Nestlé invests in food allergy prevention

By Danielle Masterson contact

- Last updated on GMT

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Related tags: Nestlé, Allergy, Peanut allergy

Nestlé Health Science is investing in the childhood nutrition business.

Nestlé Health Science (NHSc), a business unit of Nestle S.A., has taken a minority stake in Before Brands, specialists in early childhood food allergy prevention who manufacture products sold under the SpoonfulOne brand. 

The SpoonfulOne line aims to reduce food allergy development risk with 16 key allergens. The core technology is based on research and intellectual property licensed from Stanford University, training the child's immune system through consistent feeding over months to years. 

As part of the agreement, Nestlé Health Science has acquired the licensing rights to Before Brands’ products outside the United States. Nestle also has an option to purchase all remaining equity in Before Brands in the future.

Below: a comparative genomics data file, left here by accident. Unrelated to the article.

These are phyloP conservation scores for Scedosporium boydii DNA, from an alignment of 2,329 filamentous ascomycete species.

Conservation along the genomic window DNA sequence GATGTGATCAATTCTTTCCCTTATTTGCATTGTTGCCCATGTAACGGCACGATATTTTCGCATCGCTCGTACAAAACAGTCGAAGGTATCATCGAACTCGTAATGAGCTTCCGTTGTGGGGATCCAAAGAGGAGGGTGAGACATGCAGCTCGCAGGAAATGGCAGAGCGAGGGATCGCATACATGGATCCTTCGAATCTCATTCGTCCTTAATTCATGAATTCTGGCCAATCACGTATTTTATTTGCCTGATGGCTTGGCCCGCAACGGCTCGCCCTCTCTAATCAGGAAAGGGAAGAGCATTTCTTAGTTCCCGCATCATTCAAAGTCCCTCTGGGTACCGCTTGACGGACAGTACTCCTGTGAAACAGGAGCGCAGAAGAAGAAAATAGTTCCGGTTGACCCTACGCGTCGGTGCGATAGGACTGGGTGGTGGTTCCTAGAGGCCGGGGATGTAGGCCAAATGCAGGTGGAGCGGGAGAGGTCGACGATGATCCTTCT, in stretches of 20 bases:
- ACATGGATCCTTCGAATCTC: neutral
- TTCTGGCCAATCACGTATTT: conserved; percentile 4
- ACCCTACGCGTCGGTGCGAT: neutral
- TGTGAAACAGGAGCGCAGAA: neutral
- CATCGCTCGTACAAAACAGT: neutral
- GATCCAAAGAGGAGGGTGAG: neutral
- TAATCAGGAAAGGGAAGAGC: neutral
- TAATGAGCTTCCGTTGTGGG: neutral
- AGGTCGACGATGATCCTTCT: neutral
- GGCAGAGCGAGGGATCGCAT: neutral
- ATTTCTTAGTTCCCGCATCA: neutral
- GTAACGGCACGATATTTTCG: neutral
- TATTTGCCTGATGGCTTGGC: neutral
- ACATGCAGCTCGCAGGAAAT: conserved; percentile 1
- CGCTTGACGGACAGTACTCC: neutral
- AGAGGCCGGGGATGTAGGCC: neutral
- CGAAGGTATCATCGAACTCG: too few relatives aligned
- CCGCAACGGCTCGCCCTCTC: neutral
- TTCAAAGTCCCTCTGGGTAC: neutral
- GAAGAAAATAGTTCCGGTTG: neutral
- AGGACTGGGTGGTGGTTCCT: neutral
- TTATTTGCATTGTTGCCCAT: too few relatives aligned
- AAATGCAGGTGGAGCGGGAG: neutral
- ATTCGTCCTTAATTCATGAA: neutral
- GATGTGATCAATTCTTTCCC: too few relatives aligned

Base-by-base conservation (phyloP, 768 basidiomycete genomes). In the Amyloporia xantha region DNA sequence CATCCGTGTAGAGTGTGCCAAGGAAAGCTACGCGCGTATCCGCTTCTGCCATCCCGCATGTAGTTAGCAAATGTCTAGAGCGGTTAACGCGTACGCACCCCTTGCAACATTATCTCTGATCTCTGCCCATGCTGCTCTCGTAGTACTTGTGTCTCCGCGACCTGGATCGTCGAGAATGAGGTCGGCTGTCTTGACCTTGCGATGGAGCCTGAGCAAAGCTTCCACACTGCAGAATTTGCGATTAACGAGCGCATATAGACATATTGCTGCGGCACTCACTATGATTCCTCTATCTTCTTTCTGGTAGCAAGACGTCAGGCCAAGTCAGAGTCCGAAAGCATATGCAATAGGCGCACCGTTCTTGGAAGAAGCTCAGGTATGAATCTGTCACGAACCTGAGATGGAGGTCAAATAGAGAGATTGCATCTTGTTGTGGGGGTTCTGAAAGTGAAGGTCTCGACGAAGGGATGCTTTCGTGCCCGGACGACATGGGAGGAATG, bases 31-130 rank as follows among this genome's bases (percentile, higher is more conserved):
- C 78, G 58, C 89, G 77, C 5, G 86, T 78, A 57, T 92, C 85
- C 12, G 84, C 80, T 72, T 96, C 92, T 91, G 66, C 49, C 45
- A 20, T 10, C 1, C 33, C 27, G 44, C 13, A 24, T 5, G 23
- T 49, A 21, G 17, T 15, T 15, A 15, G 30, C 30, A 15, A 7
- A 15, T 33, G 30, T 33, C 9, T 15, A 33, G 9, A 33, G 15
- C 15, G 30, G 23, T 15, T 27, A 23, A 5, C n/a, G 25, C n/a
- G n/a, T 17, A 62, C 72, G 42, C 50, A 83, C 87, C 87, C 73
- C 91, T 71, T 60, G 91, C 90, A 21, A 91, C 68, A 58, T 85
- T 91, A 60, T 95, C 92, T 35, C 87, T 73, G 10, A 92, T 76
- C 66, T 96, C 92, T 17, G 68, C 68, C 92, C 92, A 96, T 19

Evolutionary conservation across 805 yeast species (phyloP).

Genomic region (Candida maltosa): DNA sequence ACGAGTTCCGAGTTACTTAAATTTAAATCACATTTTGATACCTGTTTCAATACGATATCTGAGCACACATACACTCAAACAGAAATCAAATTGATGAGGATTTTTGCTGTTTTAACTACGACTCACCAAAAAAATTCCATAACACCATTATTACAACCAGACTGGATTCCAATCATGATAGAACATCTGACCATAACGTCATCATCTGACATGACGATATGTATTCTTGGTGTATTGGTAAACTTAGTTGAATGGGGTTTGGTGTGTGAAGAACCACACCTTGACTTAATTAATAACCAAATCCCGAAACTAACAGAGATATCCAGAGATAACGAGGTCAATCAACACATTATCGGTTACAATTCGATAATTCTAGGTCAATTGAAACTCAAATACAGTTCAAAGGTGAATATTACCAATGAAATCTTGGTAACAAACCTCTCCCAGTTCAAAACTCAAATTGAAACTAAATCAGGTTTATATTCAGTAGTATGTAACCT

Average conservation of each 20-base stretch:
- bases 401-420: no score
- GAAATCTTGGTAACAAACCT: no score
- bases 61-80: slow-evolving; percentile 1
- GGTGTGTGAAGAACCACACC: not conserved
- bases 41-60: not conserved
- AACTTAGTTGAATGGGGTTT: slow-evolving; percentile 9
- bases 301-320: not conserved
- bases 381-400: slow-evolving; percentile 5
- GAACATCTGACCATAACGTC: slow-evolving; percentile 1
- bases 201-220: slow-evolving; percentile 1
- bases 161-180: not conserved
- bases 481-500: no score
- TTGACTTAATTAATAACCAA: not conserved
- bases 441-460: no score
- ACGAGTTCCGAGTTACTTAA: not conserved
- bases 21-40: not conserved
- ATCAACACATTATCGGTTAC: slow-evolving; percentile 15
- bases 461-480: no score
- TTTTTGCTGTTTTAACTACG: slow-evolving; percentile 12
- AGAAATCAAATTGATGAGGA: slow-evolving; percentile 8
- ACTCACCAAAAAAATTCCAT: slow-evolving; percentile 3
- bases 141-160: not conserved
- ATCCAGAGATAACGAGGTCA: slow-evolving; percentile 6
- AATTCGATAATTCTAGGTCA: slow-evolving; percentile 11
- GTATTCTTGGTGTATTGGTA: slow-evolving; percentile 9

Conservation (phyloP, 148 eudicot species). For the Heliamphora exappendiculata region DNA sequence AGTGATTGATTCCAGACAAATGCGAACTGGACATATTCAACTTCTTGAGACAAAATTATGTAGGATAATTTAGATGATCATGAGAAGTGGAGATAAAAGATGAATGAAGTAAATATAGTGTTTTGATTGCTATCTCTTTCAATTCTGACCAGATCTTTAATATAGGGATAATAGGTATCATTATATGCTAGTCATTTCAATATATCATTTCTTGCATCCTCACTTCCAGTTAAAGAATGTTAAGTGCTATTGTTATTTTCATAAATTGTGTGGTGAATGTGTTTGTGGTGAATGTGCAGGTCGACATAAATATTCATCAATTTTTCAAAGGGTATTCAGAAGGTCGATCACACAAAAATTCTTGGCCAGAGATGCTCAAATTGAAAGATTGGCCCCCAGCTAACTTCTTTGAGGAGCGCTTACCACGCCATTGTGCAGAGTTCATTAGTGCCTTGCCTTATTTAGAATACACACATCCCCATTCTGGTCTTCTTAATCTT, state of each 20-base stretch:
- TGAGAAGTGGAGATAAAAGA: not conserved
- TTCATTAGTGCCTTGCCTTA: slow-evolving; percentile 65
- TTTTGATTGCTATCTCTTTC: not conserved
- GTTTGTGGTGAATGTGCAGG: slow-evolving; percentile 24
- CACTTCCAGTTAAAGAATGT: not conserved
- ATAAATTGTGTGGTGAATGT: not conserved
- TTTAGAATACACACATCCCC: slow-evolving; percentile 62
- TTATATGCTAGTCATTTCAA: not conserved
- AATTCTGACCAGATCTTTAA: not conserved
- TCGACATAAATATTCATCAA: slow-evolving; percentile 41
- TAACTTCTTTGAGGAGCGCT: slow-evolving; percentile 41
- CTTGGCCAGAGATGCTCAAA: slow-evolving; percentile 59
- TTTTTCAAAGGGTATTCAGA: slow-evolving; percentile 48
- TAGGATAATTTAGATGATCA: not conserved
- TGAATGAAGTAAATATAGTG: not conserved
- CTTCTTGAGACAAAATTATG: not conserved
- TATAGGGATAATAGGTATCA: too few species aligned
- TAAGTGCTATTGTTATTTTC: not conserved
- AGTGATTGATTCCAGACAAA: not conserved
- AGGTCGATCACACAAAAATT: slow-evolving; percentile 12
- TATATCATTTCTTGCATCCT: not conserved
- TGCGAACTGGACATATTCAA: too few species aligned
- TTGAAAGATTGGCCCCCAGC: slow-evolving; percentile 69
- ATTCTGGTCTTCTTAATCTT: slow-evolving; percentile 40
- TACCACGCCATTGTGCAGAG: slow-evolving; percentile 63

"With Nestlé Health Science, we have secured the ideal partner so that we may advance our mission to help families around the world benefit from SpoonfulOne's advanced protein science and the new recommendations that advocate proactive, long-term feeding strategies to reduce food allergy development risk​," said Ashley Dombkowski, Ph.D., co-founder and CEO of Before Brands. "Their expertise and global footprint will allow us to accelerate education, commercialization, and distribution activities globally."

Peanut allergies are on the rise

Since 1997, the rate of peanut allergy has tripled, with one in 13 children now affected. The approach is allergy prevention has changed over the years. In 2015, when the results of a clinical trial called LEAP (Learning Early About Peanut allergy) were published in The New England Journal of Medicine. 

The study highlighted how early exposure to peanuts produced an 81% reduction in peanut allergy among high-risk children. More than 600 children ages 4 to 11 months either consumed, or strictly avoided, peanuts until age 5. Of the children who avoided peanuts, 17% had a peanut allergy by age 5, compared to only 3% in the peanut-consuming group.